An ESS model for divorce strategies in birds

John M. McNamara, Pär Forslund, Alison Lang

Abstract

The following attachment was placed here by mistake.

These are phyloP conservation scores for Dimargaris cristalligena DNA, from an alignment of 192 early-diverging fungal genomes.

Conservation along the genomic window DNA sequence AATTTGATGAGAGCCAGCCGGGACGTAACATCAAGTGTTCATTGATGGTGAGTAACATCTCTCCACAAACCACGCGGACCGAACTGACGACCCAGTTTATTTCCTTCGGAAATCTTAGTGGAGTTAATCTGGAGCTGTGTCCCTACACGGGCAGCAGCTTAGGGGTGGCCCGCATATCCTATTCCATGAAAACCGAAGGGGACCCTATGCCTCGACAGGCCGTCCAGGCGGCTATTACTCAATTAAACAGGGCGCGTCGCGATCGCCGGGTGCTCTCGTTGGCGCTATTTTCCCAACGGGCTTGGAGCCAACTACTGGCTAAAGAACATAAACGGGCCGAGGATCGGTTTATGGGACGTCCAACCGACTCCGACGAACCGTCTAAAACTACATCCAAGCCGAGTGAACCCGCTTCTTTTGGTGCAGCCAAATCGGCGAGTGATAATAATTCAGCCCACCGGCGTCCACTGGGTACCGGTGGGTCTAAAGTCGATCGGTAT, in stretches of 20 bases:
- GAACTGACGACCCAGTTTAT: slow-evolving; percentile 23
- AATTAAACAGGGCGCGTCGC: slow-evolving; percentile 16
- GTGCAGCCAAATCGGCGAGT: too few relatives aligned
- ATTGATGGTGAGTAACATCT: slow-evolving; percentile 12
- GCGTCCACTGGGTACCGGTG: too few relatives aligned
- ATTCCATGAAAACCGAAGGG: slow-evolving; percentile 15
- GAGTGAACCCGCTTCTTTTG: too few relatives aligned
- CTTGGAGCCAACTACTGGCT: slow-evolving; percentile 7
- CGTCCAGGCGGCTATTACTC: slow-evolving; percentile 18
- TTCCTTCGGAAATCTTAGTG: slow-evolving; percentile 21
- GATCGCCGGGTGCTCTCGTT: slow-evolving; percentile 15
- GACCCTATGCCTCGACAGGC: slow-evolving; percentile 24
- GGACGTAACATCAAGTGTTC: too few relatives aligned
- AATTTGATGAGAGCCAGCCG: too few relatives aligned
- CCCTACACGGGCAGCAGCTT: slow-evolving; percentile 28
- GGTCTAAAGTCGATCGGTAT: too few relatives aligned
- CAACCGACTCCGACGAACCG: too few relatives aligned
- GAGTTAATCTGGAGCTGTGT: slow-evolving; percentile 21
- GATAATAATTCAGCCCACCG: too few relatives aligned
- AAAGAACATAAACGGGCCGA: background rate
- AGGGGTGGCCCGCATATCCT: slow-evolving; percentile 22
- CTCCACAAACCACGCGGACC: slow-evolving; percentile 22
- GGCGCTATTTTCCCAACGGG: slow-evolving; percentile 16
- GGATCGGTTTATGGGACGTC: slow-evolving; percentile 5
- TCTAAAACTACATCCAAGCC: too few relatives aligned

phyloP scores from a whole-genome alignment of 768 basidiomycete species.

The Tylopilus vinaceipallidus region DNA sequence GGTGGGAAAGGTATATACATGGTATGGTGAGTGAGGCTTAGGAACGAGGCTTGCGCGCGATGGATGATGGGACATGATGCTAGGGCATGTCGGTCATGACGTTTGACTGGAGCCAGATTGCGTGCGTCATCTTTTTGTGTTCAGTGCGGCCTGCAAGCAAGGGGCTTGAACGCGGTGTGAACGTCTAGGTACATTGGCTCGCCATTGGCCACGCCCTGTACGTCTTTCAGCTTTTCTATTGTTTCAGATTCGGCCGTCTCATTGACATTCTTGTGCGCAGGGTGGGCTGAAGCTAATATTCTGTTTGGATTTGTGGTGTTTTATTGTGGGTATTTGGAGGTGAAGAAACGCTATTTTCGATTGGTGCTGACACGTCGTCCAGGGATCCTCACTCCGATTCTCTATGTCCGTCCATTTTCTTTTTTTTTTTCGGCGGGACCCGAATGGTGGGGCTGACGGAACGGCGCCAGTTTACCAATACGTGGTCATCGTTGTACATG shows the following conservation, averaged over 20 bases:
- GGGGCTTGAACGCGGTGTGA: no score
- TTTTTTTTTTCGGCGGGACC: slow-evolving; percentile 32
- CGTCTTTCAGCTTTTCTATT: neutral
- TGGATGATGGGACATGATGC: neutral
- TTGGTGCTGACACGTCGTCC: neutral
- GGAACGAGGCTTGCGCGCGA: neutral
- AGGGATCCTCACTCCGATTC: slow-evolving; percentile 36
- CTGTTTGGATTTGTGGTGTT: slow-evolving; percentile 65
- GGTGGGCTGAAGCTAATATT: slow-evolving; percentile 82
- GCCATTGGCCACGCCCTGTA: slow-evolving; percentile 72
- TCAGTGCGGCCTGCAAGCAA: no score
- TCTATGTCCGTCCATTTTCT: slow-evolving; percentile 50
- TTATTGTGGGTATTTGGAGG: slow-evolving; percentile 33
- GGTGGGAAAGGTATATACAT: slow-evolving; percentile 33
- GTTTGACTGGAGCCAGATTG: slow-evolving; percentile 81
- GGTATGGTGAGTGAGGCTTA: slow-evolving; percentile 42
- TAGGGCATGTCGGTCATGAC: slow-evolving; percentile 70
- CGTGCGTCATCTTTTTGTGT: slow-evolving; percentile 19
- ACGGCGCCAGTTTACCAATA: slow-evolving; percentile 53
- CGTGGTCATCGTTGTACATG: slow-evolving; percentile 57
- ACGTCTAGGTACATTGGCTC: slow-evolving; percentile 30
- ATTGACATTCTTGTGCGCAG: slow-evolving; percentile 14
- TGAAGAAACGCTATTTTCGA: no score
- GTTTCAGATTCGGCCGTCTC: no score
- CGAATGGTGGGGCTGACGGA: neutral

We present a theoretical investigation of divorce. Arguments are couched in terms of birds, but should be applicable to other groups of organisms. We model a population in which there is a range of both male and female qualities, and decisions on whether to divorce are made by both members of a breeding pair. The reproductive success of a pair is additive in male and female qualities in the baseline case, but we also consider the effect of quality interactions. The availability of new mates depends on the divorce strategy of all population members. We allow for the possibility that mate choice is associative in quality, although we do not explicitly model the mate choice process. Using a game–theoretical model which incorporates these factors we investigate the following issues: the form of the evolutionary stable strategy, and the implications of this strategy for quality correlations in breeding pairs and for the distribution of qualities among unpaired individuals; divorce rates, reproductive success and mate quality changes over the lifetime of an individual, and the dependence of these qualtities on the individual's quality; mean population divorce rates and their dependence on costs of divorce, longevity and the extent of quality variation in the two sexes; initiators of divorce and reproductive success before and after divorce.

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